In this video we do a deep dive into the anatomy and construction of authentic Persian Rugs. We explain the major components that make up a Persian rug, and look into each component in detail. We cover the foundation: Warp and Weft, the knots and pile, types of knots, the edge, the fringe and much more.

 

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41 thoughts on “How To Spot Out Authentic Persian Rugs

  1. Hi, This is a good list of things to check, thanks. But I think there is a mistake in the ‘Check out the fringe’ section which says: “If you can see that is has been sewn to the rug then you know the rug is genuine.” I think it should say “If you can see that it has been sewn to the rug then you know the rug is NOT genuine.

  2. I also was confused by the statement. If the rug shows the fringe has been sewn on it is definitely NOT genuine.

    1. This rug is old and worn in spots. Not sure if worth have it repaired. It is 29” 58”. I would appreciate your advice.
      I cannot see an email to send pictures.

  3. Very informative. I was able to tell that the rug I have is authentic which makes me very happy as it was a gift.

  4. I have what i think maybe an antique rug. I really can’t tell the top from the bottom.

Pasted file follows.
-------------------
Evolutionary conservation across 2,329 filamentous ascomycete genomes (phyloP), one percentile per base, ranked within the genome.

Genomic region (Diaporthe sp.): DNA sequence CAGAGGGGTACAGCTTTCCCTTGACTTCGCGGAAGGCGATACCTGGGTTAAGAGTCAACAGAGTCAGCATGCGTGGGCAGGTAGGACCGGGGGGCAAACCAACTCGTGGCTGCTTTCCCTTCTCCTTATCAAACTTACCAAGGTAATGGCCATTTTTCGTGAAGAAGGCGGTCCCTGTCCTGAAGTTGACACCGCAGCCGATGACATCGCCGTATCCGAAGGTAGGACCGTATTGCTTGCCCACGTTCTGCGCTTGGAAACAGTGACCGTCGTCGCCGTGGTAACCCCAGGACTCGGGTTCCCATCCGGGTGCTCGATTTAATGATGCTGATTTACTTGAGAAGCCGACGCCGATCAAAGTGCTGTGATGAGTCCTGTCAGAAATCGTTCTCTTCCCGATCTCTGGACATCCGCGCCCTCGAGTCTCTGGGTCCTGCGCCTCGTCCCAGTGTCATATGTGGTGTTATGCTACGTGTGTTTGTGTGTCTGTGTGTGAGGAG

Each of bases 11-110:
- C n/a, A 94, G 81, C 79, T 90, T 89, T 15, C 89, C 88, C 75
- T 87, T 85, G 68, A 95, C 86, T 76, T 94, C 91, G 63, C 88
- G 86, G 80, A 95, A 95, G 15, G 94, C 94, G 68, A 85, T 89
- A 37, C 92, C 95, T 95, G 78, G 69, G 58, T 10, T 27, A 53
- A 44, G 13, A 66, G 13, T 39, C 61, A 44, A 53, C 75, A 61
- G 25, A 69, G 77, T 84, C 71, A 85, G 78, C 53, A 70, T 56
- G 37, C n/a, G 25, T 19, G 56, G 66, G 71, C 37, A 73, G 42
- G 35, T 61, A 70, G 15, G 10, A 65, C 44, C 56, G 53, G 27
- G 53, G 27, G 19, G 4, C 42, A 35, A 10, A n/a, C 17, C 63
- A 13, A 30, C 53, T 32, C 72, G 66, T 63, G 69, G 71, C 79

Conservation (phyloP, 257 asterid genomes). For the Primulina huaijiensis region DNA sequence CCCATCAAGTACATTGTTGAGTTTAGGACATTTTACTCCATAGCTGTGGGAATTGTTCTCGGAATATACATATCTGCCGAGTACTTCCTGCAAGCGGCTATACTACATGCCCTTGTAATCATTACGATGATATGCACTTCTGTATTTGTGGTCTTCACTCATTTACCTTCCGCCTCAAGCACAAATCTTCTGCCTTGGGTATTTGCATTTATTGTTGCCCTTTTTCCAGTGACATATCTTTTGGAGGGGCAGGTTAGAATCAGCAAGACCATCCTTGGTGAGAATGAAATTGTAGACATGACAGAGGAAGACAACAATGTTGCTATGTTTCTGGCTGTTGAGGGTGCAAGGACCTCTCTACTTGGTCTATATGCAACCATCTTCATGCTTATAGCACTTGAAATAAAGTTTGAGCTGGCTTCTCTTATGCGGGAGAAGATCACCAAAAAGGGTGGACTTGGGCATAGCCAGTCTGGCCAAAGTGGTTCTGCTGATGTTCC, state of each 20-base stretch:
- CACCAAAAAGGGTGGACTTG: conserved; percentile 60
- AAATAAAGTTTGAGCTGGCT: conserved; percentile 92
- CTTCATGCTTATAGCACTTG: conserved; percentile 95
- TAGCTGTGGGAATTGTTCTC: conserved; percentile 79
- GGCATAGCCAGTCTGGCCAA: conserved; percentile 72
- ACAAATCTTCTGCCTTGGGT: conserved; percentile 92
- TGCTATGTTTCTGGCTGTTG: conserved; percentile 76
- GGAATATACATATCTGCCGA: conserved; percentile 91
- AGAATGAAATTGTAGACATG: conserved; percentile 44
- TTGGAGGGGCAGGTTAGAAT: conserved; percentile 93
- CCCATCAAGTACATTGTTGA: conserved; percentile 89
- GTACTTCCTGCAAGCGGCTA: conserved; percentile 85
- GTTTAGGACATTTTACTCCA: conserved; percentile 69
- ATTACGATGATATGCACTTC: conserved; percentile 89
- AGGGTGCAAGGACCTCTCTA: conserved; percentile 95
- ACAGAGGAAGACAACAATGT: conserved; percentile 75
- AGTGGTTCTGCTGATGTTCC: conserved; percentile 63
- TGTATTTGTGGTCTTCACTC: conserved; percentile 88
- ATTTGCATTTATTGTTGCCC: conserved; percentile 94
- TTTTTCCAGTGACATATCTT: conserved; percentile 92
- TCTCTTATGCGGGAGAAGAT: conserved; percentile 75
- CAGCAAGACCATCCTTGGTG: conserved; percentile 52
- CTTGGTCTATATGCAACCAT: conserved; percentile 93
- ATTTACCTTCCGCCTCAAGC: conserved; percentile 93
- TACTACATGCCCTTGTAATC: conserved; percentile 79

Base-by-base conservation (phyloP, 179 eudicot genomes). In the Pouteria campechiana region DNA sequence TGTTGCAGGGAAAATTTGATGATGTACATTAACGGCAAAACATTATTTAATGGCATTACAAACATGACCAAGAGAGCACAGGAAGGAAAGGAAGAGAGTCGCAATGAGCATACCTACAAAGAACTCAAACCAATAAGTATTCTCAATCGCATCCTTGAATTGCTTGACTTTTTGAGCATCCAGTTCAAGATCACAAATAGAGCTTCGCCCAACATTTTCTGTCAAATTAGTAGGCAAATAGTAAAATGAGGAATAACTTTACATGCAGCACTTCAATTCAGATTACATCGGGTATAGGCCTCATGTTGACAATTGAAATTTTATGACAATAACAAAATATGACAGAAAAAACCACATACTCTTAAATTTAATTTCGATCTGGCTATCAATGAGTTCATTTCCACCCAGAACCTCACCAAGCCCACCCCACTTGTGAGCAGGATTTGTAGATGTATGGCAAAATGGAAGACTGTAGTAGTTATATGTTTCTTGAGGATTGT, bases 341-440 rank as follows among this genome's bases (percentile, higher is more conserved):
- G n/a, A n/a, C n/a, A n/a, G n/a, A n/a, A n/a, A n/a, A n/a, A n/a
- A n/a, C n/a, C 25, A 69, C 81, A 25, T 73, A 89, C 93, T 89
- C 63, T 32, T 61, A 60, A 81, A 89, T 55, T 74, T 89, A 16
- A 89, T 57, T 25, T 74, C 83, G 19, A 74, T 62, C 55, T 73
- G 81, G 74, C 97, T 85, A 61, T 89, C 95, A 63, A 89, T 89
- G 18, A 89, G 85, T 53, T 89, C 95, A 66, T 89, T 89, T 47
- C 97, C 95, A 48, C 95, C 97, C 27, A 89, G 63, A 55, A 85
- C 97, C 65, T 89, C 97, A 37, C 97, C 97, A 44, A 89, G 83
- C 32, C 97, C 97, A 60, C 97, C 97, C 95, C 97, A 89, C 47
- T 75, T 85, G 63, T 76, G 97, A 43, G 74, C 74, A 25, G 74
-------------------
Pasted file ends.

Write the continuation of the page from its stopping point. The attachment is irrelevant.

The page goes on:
Should i do the damp cloth for color and a knot count?

    1. please explain whey you want use damp cloth. and for knot count you have to measure how many knots in one square inch.

  5. I have few genuine oriental rugs which have had fringes which wore off. I had them replaced with fringes sewn on to the ends. This stopped the erosion of the rug, but I now wonder if this was a mistake. Thoughts and advice?

    1. This is not a mistake it keep the rug from damaging and this is the way that isn’t expensive compare by replace the fringes.

  6. Hi. Is it true that a genuine Persian rug always has a small irregularity in the colour of the pattern or design? Presumably this proves that it is hand made.
    Thsnks.
    Ann

    1. For tribal and village rugs It is true Since they weave from their memory, but very few this happen for city rugs and one of the reason is: if the main weaver can’t finish the rug and pressure of the hand of two different wearers is different .

  7. My parents have a rug that is about 40 years old, it has a few stains on it and my dad has burned the edge in one place.

    Is there anyway we can find out if it is authentic?

    It has worn well given its over 40 years old, with many children and dogs running around on it!

  8. I’m looking for information on my rug. Is it authentic or made in India? I have an Caucasian Perpedil rug. I have no other information on the rug. Other than I bought it at an estate sale for $100.

  9. We have a old large Persian rug in storage inherited some your ago. According to family history is well over a hundred years old and we’ll worn. How can we determine it’s value?
    Using the instructions from your website it probably original.

  10. Hello Rose, I have several rugs that have a stapled tags on them ex. JN 1422, KA21137 their beautiful and the colors are amazing, does the tags mean anything?. I got them from a Grandmother who had the means to buy quality rugs. I received them 30 years ago and I’m sure they were at least 40 years old when I got them. Thanks Mike